MIT has made a recent discovery that could mean big things for the future of underwater exploration.
Scientists have landed men on the moon, photographed black holes deep in space, and landed rovers on Mars.
Yet one of the most tantalizing and mysterious places in our solar system lies right here on our planet; and more than 80% remains unexplored.
Why do we know so little about our oceans?
The further we travel underwater the more intense the pressure becomes.
Dr. Gene Carl Feldman, an oceanographer at NASA’s Goddard Space Flight Center, explains that the ocean, at great depths, is characterized by zero visibility, extremely cold temperatures, and crushing amounts of pressure.
“In some ways, it’s a lot easier to send people into space than it is to send people to the bottom of the ocean,” Feldman tells Oceana. “The intense pressures in the deep ocean make it an extremely difficult environment to explore.”
“On a dive to the bottom of the Mariana Trench, which is nearly 7 miles deep, you’re talking about over 1,000 times more pressure than at the surface,” Feldman said. “That’s the equivalent of the weight of 50 jumbo jets pressing on your body.”
Sheesh. Queue up Queen’s hit track: “Under Pressure,” and take a minute to appreciate being above sea level.
Just send in the robots.
Technological advancements in robotics are the driving force in ocean exploration today.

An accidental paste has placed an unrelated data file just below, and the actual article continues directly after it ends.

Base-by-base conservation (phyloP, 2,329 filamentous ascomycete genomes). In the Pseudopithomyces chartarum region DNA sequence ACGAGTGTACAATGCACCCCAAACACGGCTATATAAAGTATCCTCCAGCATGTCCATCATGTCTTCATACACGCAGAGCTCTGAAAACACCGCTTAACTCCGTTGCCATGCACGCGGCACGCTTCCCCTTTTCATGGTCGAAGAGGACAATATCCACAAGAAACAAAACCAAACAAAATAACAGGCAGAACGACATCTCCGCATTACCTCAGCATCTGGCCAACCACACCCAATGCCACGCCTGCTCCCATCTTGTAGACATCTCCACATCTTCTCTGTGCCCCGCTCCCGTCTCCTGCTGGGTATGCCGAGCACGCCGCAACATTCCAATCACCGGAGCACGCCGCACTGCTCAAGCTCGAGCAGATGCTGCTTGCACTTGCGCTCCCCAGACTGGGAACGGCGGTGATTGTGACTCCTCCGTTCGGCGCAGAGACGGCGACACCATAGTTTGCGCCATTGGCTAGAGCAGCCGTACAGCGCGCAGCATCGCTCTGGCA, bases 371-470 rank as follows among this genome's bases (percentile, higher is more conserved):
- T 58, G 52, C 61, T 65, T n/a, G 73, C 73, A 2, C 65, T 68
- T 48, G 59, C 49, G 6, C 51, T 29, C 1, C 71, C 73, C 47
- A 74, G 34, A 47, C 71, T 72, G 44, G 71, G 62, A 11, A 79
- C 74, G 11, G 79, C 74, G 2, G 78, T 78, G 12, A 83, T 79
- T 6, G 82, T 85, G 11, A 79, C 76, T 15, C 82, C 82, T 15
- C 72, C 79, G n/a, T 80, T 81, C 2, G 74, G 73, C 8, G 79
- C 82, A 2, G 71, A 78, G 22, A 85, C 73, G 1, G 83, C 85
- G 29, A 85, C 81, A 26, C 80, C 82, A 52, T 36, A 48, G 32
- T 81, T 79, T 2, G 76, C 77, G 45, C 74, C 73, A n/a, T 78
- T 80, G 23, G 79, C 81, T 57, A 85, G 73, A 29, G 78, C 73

Researchers use Remotely Operated Vehicles (ROVs) to explore the ocean at depths that would otherwise crush us.
The technology has advanced so quickly that the scientific community is determined to map Earth’s entire ocean floor by 2030.
One of the issues with ROV technology is power consumption and navigation. These vehicles require immense battery packs to power their instruments.
As far as navigation goes, it’s not as simple as plugging in coordinates and sending Mr./Ms. Robot on their way.
On Earth’s surface, GPS is the best when it comes to navigation. However, GPS doesn’t really work underwater. Radio waves and water don’t really mix; who would have thought.
MIT with the solution…of course.
A team of researchers at MIT has pushed the envelope forward on underwater exploration.
Earlier in November, they published a paper on a newly developed technology that uses sound to recharge the batteries of underwater robotic systems.
Furthermore, they believe the technology could act as an underwater GPS of sorts.
The Underwater Backscatter Localization (UBL) uses environmental sounds to provide researchers with exact pinpointed locations; all at net-zero energy.
Though the technology is still in development, UBL could revolutionize ocean exploration. It could also have further applications for the aquaculture industry, the Navy, climate science, and conservation.
This isn’t the first time MIT has made a groundbreaking discovery. Check out this article (unrelated to underwater exploration 😋.)
Pretty freakin’ cool.
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